A summary of the data obtained from XRF and Raman analysis is contained in Tables 3 and 4.
Table 3: Data obtained from XRF analysis (Peaks listed roughly in order from largest to smallest)
The XRF data provided elemental identification which could be used to distinguish a list of possible inorganic pigments used. There was a large iron (Fe) peak seen in all spectra. In addition, minor silver (Ag) peaks were present in many areas. These peaks are likely due to the iron support and the silver image material. The presence of lead (Pb), mercury (Hg), chromium (Cr), copper (Cu), zinc (Zn), manganese (Mn), and calcium (Ca) are likely contributed from hand-painting materials. In several cases Raman analysis provided additional information which could be used to identify specific pigments used. All of the sites analyzed with XRF were also analyzed with Raman; however a high amount of fluorescence in many areas saturated the detector making it impossible to obtain useful data.
Table 4: Data obtained from Raman analysis
The Raman spectra obtained from the backgrounds of all three tintypes had broad peaks near 1325 and 1580 cm-1. This is characteristic of amorphous Carbon (carbon black). The spectrum obtained from the gold jewelry of the WUDPAC tintype exhibited strong peaks near 360 and 841 cm-1 indicating the presence of chrome yellow. This spectrum, as well as the spectra obtained from the white lace of both the WUDPAC tintype and the NMAH (6912A) tintype contained a strong peak at 1050 cm-1, indicating the presence of lead white. The spectrum obtained from the pink lips of the WUDPAC tintype (Fig. 8) has peaks at 253, 283, and 342 cm-1 indicating the presence of vermilion.
FTIR analysis was performed on a sample taken from an area containing the background paint of the WUDPAC tintype. The spectrum obtained (Fig. 9) showed peaks at 2930 cm-1 and 2856 cm-1 (-CH stretching) as well as 1712 cm-1 (C=O stretching). This likely indicates the presence of a drying oil and/or shellac. A peak at 2096 cm-1 (C≡N) is definitive for the presence of Prussian blue.
Figure 8: Raman spectrum obtained from pink lips of WUDPAC tintype – Raman_1d (top) with reference spectrum for vermilion (bottom)
Figure 9: FTIR spectrum obtained from background paint of WUDPAC tintype FTIR_1a (top) with reference spectrum for linseed oil (middle) and shellac (bottom)
Cross-section microscopy and SEM-EDS analysis was performed on samples from an area containing the background paint of the WUDPAC tintype. This analysis revealed useful information regarding the stratigraphy and the elemental composition of the samples. SEM-EDS elemental mapping identified lead (Pb), iron (Fe), calcium (Ca), silver (Ag), manganese (Mn), aluminum (Al), silicon (Si), and carbon (C) distributed throughout the sample. Table 5 contains a summary of the data collected.
Table 5: Data obtained from SEM-EDS of sample from background area of WUDPAC tintype
When the cross-section sample was viewed under the BV-2A (UV) filter it was discovered that the lacquer layer had a bright orange autofluorescence characteristic of shellac. In addition, the paint layer exhibited a positive reaction for lipids (oils) when stained with Rhodamine B (RHOB). Fluorescein Isothiocyanate (FITC) and Triphenyl Tetrazolium Chloride (TTC) were also applied but no reactions were observed, which suggests there is little to no protein or carbohydrate present.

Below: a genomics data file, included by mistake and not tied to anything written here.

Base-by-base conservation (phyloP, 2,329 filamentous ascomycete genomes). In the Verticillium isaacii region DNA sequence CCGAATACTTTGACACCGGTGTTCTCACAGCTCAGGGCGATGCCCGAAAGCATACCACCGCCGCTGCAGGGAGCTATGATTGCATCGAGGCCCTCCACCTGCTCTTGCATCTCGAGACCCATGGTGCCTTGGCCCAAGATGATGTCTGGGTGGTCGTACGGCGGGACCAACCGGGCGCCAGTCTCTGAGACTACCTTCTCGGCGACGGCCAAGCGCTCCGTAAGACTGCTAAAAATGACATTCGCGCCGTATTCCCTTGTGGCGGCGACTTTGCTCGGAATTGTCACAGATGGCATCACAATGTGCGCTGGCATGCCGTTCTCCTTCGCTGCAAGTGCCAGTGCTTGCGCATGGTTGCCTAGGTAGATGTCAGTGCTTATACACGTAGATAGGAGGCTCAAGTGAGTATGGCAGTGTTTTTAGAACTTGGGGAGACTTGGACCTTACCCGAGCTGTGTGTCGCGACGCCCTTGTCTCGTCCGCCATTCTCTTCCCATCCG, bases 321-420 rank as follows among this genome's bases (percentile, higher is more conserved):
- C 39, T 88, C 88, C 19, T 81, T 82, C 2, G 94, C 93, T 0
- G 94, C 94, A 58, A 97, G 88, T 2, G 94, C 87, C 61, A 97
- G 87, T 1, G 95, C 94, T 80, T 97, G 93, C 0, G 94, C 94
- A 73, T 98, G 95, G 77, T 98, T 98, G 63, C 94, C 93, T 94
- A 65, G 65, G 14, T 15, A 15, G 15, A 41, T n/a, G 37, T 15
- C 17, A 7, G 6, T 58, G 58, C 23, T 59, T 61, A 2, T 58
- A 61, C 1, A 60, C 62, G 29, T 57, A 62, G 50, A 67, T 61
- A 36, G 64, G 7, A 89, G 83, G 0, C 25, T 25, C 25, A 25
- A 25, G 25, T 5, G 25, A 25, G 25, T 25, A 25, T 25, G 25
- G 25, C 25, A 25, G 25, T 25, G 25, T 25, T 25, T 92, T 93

A sample from an area containing the background paint of the WUDPAC tintype was also analyzed with GC-MS. The chromatogram contains peaks at retention times of 16.33, 18.84, and approximately 20.7 minutes. These peaks correspond to azelaic acid (dimethyl ester), palmitic acid (methyl ester), and stearic acid (methyl ester), respectively. This indicates the presence of a drying oil.
PLM was used to analyze a sample taken from the background paint of the WUDPAC tintype. Chalk, lead white, carbon black, a brown iron oxide, and a red lake were identified based on their color, shape, refractive index, and birefringence.
Table 7: Summary of conclusions based on analytical results
UV induced fluorescence was helpful in the characterization of the varnish coatings. The WUDPAC tintype had a coating with a bright orange autofluorescence characteristic of shellac. The coating was applied selectively over the woman’s dress, hair, and face but not over the background. This absence of the shellac varnish coating in the background areas was confirmed through cross-section microscopy using reflected UV light. FTIR and GC-MS analysis of a sample also taken from an area of the background paint did not detect the presence of shellac or any other resin. This suggests that the background of the WUDPAC tintype was painted without pre-varnishing.
The NMAH tintypes appeared to have a varnish coating that was applied evenly to all areas except the background. The yellow-green autofluorescence of the coatings is suggestive of a natural resin varnish. Sampling and analysis with FTIR or GC-MS would be necessary to support this suggestion. In addition, cross-section microscopy of a sample from the backgrounds would be helpful in determining if this area was painted over a varnish layer or directly over the collodion image layer. There are no visible signs that the varnish was applied after the background paint.